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sequestered spot near the remains of the ancient Trabala. The eastern end of this building is terminated by a semicircle interrupted by large windows, the tall stone and brick pillars between them standing disconnected, their arches above having broken down. The octagonal erections north and south of the choir were probably baptisteries, one for the men, the other for the women. (Travels in Lycia.)

List of the bishops of Myra, according to the Oriens
Nicander (Martyr).

Nicholas III.
Nicholas I.

Nicetas (Heretic).
St. Nicholas II. (Martyr).

Theodosius I.


Theodosius II. (A.D. 1143).

Christophorus (A.D. 1166).


Theodorus I.


Christianity was early established in this city, chiefly owing to the zeal of Polycarp, who is said to have been the first bishop of Smyrna, and to have suffered martyrdom there (Irenæus, v. 34.) Few traces of the ancient city are now to be seen. The warm baths, on the declivity of Mount Corax, have scarcely a vestige of the buildings which formerly covered them, and the remains of the neighbouring Temple of Apollo have entirely disappeared. The enclosure of the ancient castle on the summit of the hill, its gate ornamented with rude sculptures, a fragment of the entrance to the theatre, and the ruins of Polycarp's church are almost the only relics of antiquity which can now be found. The stadium, of which the ground-plot only remains, is supposed to be the place where Polycarp, the disciple of John, and probably the angel of the Church of Smyrna (Rev. ii. 8), to whom the Apocalyptic message was addressed, suffered martyrdom. The Greeks of Smyrna hold the memory of this venerable person in high honour, and go annually in procession to his supposed tomb, which is at a short distance from the stadium.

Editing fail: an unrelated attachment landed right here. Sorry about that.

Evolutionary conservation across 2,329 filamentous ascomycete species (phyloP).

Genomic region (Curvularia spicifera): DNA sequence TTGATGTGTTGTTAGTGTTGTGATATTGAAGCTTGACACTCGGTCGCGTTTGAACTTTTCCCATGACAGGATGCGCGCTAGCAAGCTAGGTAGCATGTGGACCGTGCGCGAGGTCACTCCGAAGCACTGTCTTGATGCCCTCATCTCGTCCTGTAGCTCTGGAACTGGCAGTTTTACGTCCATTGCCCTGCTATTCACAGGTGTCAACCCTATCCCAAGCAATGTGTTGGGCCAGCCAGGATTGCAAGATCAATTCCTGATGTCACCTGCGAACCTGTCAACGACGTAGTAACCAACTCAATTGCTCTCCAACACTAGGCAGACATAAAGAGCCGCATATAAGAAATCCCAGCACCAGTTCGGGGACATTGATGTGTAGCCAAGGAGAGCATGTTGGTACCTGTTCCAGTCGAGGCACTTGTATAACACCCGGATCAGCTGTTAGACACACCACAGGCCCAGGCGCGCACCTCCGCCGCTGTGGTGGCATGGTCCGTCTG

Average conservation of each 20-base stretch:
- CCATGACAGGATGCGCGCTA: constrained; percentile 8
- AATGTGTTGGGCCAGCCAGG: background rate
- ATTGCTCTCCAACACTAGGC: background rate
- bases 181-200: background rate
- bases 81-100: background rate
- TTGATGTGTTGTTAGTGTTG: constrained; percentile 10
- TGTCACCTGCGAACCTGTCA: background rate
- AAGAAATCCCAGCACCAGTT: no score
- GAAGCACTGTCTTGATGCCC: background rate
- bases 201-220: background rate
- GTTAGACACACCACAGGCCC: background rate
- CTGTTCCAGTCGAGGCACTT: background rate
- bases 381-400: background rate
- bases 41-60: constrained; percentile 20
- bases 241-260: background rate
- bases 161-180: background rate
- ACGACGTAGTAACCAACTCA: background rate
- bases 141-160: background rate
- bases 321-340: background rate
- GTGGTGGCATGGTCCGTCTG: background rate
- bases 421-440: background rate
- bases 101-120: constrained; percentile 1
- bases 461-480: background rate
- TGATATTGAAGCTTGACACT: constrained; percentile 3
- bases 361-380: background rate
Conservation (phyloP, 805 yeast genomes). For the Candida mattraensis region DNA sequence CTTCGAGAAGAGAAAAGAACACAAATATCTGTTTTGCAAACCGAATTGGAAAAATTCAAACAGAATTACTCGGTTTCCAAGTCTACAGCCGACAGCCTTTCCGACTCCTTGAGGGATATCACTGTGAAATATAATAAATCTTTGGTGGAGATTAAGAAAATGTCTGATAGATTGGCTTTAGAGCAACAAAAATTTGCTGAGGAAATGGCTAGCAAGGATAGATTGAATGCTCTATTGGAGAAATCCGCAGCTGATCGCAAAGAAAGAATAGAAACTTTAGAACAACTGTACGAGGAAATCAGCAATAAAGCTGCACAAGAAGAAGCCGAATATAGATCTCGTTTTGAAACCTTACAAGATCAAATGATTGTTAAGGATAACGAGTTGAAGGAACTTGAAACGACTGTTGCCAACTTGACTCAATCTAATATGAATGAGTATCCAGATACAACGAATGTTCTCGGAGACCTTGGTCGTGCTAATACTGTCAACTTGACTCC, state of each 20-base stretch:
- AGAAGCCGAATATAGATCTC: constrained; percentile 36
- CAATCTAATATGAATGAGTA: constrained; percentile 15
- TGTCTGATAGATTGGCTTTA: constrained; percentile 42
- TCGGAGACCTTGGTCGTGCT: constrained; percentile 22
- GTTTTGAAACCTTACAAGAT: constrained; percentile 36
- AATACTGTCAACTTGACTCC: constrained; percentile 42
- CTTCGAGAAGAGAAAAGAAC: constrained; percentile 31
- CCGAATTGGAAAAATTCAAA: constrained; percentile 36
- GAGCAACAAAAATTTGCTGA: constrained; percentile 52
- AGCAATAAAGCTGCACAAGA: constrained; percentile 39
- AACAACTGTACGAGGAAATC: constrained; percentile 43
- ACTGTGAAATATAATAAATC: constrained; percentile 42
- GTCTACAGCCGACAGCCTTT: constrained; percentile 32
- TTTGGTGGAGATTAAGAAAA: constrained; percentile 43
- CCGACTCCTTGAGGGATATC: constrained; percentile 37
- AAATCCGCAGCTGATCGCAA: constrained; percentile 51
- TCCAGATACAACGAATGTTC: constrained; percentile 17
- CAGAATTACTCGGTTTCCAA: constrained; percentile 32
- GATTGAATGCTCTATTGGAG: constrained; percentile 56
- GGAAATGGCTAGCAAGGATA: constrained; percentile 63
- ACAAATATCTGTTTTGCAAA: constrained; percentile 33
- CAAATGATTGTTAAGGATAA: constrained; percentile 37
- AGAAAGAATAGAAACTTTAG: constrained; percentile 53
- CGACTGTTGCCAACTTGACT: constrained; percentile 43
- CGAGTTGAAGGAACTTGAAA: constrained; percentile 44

At the ruins called the Baths of Diana, east of the modern town, little except the clear and copious spring is any longer to be seen. It smokes in winter, and to the hand, even in mild weather, appears tepid, but its heat, when ascertained by the themometer, is not higher than the mean temperature of the spring water in that latitude. The Rev. Mr. Arundell, who was for many years chaplain of the English Episcopal Church in Smyrna, inclines to think that this spring was the original baptistery of that city. He says :-“With all due respect for the character of Diana, I would willingly indulge in the supposition, that in later times this beautiful crystal water might have been used as a baptistery for the catechumens of the Church of Smyrna, if not in the days of Polycarp, a century or two later. At least it is evident that here was a circular enclosure, and the pillar, which is still standing, resembles in form and material those which are to be seen near the Jewish quarter in the Turkish cemetery, the undoubted site, in my belief, of the earliest, if not the first, Christian church. It was probably the church of the beloved disciple, for it is at a short distance from the present church of St. John. Numerous pillars are still erect, either entire or broken, which ran in a direction nearly north and south, above five hundred feet.”